13 Parameterized Constructors Constructors take arguments and can, therefore, be overloaded. A user-defined parameterized constructor can also be called by creating an object in the heap. The parameterized constructor is prototyped and defined just like any other member function except for the fact that it does not return any value. If the parameterized constructor is provided and the zero-argument constructor is not provided, the compiler will not provide the default constructor. Default values given to parameters of a parameterized constructor make the zero- argument constructor unnecessary. Example 8: class distance { int inch; int feet; public: distance( int=0, int=0); //default values given /* rest of the class definition*/ }; distance D1; // assigns inch and feet of D1 with 0, so need of zero argument constructor

14 Parameterized Constructors Here, a default value is assigned for the argument of the parameterized constructor. The constructor would handle the following statements: 1. String s1(abc); OR 2. char * cPtr = abc; String s1(cPtr); OR 3. char cArr[10] = abc; String s1(cArr); In each of these statements, we are essentially passing the base address of the memory block in which the string itself is stored to the constructor.

15 Parameterized Constructors Example 9 class String { char *Cstr; unsigned int len; public: String(); //our own constructor String (char * P); char * getstring() { return Cstr;} /* rest of the class definition*/ }; String::String() { Cstr=NULL; len=0; } String::String( char *str) { len= strlen(str); Cstr=new char[len+1]; strcpy(Cstr,str) } void main() { String S1; }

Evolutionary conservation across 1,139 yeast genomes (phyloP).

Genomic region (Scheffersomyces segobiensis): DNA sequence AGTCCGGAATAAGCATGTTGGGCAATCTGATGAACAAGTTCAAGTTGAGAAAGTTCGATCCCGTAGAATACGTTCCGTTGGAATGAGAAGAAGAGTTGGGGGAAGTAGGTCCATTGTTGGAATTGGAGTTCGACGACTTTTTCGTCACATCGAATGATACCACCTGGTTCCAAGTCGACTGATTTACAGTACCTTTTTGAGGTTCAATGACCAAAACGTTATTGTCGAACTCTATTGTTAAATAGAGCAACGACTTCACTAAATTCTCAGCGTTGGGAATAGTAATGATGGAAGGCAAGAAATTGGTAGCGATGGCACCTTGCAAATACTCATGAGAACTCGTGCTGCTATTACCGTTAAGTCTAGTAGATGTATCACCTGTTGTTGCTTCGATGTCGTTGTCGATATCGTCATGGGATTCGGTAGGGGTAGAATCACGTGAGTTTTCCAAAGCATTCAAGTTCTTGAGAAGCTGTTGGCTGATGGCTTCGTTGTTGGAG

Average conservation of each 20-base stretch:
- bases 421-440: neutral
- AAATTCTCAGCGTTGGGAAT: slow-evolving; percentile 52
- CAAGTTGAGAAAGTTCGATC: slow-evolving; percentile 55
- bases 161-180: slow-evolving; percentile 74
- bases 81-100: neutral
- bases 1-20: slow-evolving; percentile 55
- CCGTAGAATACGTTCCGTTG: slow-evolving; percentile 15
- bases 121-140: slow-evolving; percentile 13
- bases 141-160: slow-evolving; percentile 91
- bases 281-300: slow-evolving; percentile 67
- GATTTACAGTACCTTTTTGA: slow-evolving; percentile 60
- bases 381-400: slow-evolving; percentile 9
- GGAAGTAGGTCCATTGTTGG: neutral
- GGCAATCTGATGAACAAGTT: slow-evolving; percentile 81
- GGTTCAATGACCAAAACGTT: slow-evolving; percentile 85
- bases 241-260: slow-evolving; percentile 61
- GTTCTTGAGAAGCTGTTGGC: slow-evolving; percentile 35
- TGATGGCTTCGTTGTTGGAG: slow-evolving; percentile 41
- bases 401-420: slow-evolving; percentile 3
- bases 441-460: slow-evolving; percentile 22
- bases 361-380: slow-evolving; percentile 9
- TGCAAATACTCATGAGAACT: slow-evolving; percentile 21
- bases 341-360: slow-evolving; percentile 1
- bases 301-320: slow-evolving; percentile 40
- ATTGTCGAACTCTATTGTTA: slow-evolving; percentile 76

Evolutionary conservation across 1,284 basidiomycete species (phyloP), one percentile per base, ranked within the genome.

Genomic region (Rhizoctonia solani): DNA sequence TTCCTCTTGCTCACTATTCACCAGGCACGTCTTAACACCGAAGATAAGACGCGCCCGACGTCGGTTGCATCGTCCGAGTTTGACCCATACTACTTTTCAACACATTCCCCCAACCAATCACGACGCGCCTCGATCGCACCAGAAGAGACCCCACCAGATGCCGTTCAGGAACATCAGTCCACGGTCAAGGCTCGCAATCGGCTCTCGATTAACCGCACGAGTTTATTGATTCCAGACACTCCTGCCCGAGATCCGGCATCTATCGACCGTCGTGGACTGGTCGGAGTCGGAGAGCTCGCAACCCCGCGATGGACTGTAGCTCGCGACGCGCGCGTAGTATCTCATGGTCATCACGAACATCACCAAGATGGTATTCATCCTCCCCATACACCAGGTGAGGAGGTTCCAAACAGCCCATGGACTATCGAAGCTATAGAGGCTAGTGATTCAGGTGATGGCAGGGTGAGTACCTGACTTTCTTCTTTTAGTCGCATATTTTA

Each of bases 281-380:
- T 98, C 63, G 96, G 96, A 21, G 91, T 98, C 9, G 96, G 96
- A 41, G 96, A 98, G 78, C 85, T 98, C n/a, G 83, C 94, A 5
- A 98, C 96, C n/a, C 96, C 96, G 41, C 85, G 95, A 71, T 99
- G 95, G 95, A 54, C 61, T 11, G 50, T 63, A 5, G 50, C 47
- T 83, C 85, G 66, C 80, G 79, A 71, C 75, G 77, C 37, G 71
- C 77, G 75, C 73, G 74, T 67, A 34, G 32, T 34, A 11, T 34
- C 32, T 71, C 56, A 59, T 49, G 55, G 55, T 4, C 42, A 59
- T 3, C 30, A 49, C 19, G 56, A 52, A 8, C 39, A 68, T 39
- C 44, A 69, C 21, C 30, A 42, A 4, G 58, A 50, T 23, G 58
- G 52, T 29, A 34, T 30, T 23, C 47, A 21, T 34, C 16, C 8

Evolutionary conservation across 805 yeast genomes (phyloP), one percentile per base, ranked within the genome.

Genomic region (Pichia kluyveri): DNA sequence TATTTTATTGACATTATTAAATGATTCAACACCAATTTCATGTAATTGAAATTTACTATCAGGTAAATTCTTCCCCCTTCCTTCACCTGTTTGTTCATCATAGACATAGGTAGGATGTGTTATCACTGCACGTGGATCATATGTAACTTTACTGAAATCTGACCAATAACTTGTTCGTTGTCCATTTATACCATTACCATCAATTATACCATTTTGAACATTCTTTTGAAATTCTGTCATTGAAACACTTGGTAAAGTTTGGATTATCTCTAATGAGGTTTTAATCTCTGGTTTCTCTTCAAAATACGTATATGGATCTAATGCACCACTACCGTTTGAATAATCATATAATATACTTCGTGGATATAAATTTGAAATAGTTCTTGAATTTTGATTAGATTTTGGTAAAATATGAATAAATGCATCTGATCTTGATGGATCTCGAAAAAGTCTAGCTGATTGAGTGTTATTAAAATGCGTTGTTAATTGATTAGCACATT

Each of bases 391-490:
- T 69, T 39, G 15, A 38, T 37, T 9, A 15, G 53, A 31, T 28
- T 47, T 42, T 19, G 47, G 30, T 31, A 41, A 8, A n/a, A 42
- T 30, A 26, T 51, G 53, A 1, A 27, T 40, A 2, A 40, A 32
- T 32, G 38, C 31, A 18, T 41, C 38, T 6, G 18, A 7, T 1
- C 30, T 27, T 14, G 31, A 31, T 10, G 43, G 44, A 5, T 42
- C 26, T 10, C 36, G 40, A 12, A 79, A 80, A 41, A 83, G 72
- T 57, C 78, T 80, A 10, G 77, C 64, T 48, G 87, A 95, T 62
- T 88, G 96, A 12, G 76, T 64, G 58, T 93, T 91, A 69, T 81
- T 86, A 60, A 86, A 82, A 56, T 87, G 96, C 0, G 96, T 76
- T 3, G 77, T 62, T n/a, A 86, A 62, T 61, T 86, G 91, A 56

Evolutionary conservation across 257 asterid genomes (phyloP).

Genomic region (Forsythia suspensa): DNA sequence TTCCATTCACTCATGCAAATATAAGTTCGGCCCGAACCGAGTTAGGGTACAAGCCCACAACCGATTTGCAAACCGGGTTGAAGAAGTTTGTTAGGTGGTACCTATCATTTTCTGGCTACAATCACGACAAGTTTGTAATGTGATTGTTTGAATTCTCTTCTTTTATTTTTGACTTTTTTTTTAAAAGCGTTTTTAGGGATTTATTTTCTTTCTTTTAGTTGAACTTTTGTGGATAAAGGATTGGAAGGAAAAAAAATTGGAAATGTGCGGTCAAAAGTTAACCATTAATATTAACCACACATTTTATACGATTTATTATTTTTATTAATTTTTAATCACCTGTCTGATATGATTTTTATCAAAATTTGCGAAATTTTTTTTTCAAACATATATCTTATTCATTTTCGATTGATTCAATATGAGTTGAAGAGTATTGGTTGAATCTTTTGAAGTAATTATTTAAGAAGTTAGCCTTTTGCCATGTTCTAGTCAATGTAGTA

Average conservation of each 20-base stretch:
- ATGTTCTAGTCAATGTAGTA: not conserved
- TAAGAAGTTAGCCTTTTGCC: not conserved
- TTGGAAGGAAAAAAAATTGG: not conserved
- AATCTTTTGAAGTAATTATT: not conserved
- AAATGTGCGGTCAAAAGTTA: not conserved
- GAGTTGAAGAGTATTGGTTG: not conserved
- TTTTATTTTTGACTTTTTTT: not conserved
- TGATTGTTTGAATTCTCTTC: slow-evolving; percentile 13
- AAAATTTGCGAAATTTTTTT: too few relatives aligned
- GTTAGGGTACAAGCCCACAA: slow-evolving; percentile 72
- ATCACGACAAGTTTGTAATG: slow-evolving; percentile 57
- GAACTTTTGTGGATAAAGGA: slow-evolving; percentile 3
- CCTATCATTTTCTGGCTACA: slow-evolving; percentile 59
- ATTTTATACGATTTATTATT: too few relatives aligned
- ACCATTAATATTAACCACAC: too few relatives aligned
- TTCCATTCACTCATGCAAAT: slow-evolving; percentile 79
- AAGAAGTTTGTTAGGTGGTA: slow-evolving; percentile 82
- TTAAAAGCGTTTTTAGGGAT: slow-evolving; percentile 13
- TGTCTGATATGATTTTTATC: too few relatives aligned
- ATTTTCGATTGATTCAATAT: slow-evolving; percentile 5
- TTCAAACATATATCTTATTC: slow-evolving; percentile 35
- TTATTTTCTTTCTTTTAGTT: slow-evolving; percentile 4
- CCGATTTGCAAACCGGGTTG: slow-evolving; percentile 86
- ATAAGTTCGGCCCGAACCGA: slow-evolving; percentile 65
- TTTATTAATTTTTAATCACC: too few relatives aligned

16 Parameterized Constructors The three scenarios depicting the assigning of an array to an object of the class String are:

17 Copy Constructor The copy constructor is a special type of parameterized constructor which copies one object to another. It is called when an object is created and equated to an existing object at the same time. The copy constructor is called for the object being created. The pre existing object is passed as a parameter to it. The copy constructor member-wise copies the object passed as a parameter to it into the object for which it is called. If the copy constructor for a class is not defined, the compiler defines it for us. But in either case, a call is embedded to it under the following three circumstances: 1.When an object is created and simultaneously equated to another existing object, the copy constructor is called for the object being created. The object to which this object was equated is passed as a parameter to the copy constructor. Example 10: A A1; A A2=A1; //copy constructor called or A A2(A1) or A *ptr = new A(A1);